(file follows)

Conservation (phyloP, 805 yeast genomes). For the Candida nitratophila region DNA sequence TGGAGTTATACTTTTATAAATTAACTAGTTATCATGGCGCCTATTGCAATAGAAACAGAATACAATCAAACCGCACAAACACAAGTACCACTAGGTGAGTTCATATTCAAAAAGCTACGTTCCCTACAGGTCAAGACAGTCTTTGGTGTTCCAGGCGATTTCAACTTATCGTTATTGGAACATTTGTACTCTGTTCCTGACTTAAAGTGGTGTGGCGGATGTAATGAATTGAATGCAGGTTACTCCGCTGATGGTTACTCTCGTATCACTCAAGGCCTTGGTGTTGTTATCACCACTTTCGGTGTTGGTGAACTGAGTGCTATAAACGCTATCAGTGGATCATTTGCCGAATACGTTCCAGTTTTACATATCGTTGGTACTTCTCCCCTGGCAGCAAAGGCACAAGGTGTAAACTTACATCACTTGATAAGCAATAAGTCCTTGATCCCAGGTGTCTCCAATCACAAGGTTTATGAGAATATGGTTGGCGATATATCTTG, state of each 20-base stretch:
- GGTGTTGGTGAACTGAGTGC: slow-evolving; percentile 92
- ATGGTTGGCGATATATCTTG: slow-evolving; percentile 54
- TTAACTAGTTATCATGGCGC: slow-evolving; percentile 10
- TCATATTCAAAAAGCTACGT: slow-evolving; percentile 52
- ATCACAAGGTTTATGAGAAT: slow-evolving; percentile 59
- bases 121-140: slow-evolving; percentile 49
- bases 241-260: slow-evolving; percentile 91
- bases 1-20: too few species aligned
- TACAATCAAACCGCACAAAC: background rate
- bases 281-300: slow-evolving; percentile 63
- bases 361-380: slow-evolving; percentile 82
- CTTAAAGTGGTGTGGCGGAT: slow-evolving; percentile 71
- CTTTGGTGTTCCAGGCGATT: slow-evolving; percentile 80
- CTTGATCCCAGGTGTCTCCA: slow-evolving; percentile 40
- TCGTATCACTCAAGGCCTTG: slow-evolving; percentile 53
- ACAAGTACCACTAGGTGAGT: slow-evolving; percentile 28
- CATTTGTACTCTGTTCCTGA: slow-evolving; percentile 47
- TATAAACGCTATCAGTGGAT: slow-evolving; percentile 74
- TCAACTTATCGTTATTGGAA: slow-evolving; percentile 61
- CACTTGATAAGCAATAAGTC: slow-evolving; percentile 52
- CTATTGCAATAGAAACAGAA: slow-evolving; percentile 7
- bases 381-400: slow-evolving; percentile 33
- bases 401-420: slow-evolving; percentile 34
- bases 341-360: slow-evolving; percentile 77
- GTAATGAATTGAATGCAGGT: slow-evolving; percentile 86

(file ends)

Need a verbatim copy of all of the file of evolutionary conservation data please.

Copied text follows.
Conservation (phyloP, 805 yeast genomes). For the Candida nitratophila region DNA sequence TGGAGTTATACTTTTATAAATTAACTAGTTATCATGGCGCCTATTGCAATAGAAACAGAATACAATCAAACCGCACAAACACAAGTACCACTAGGTGAGTTCATATTCAAAAAGCTACGTTCCCTACAGGTCAAGACAGTCTTTGGTGTTCCAGGCGATTTCAACTTATCGTTATTGGAACATTTGTACTCTGTTCCTGACTTAAAGTGGTGTGGCGGATGTAATGAATTGAATGCAGGTTACTCCGCTGATGGTTACTCTCGTATCACTCAAGGCCTTGGTGTTGTTATCACCACTTTCGGTGTTGGTGAACTGAGTGCTATAAACGCTATCAGTGGATCATTTGCCGAATACGTTCCAGTTTTACATATCGTTGGTACTTCTCCCCTGGCAGCAAAGGCACAAGGTGTAAACTTACATCACTTGATAAGCAATAAGTCCTTGATCCCAGGTGTCTCCAATCACAAGGTTTATGAGAATATGGTTGGCGATATATCTTG, state of each 20-base stretch:
- GGTGTTGGTGAACTGAGTGC: slow-evolving; percentile 92
- ATGGTTGGCGATATATCTTG: slow-evolving; percentile 54
- TTAACTAGTTATCATGGCGC: slow-evolving; percentile 10
- TCATATTCAAAAAGCTACGT: slow-evolving; percentile 52
- ATCACAAGGTTTATGAGAAT: slow-evolving; percentile 59
- bases 121-140: slow-evolving; percentile 49
- bases 241-260: slow-evolving; percentile 91
- bases 1-20: too few species aligned
- TACAATCAAACCGCACAAAC: background rate
- bases 281-300: slow-evolving; percentile 63
- bases 361-380: slow-evolving; percentile 82
- CTTAAAGTGGTGTGGCGGAT: slow-evolving; percentile 71
- CTTTGGTGTTCCAGGCGATT: slow-evolving; percentile 80
- CTTGATCCCAGGTGTCTCCA: slow-evolving; percentile 40
- TCGTATCACTCAAGGCCTTG: slow-evolving; percentile 53
- ACAAGTACCACTAGGTGAGT: slow-evolving; percentile 28
- CATTTGTACTCTGTTCCTGA: slow-evolving; percentile 47
- TATAAACGCTATCAGTGGAT: slow-evolving; percentile 74
- TCAACTTATCGTTATTGGAA: slow-evolving; percentile 61
- CACTTGATAAGCAATAAGTC: slow-evolving; percentile 52
- CTATTGCAATAGAAACAGAA: slow-evolving; percentile 7
- bases 381-400: slow-evolving; percentile 33
- bases 401-420: slow-evolving; percentile 34
- bases 341-360: slow-evolving; percentile 77
- GTAATGAATTGAATGCAGGT: slow-evolving; percentile 86